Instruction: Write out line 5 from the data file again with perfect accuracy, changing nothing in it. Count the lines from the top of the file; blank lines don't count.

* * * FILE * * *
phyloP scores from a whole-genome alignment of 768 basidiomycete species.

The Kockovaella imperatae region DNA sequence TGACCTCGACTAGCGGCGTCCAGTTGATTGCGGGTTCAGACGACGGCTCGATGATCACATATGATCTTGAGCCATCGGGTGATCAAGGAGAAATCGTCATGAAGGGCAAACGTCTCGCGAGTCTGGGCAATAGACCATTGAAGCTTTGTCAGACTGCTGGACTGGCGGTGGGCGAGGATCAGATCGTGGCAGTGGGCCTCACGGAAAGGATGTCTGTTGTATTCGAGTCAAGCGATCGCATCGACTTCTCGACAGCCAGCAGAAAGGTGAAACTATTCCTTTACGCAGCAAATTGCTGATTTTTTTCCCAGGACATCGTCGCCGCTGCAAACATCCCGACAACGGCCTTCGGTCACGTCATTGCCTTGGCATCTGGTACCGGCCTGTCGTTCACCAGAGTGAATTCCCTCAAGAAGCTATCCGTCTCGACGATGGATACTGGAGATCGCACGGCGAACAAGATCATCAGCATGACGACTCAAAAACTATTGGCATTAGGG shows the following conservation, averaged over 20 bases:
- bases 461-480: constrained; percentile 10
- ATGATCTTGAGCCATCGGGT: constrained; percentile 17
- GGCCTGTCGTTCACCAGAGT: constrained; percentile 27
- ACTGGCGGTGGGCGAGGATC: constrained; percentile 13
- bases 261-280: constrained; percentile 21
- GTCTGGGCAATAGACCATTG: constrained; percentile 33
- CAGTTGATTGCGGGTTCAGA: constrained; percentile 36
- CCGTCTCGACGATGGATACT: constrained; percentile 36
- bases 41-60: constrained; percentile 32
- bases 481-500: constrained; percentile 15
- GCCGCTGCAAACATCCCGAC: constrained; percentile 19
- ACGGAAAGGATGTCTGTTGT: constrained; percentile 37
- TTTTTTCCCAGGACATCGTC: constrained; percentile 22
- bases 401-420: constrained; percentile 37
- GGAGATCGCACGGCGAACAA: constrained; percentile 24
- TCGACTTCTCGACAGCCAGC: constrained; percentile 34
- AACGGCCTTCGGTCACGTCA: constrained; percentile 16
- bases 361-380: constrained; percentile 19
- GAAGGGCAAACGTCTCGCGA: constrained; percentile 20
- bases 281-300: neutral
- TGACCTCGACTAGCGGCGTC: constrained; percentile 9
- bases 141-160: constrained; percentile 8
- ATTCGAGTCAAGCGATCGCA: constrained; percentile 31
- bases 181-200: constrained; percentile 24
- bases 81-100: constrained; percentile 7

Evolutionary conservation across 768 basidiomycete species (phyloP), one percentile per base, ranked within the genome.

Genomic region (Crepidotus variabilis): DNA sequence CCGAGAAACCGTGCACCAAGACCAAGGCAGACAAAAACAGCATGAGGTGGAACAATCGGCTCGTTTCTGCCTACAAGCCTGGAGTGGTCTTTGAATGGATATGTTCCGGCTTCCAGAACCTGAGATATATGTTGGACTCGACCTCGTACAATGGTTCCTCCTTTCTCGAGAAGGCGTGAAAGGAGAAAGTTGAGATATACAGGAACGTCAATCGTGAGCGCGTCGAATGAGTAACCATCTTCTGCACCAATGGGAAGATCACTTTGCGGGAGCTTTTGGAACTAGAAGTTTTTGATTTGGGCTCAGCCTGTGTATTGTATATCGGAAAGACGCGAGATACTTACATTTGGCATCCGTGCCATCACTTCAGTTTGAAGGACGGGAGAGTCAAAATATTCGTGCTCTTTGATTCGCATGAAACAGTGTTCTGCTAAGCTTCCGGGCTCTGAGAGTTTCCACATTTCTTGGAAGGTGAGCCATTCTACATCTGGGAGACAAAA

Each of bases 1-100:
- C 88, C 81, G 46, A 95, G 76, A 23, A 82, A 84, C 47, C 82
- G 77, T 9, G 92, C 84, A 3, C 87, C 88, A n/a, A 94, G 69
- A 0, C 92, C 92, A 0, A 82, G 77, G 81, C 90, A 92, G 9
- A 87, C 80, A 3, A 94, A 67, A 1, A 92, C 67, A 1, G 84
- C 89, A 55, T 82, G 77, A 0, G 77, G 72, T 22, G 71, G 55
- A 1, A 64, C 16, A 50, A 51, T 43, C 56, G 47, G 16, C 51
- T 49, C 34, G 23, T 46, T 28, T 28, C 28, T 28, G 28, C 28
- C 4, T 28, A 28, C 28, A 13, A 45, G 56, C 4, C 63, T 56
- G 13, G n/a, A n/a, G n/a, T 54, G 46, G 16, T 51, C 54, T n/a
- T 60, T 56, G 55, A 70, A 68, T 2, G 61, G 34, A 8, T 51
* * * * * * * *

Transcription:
- GGCCTGTCGTTCACCAGAGT: constrained; percentile 27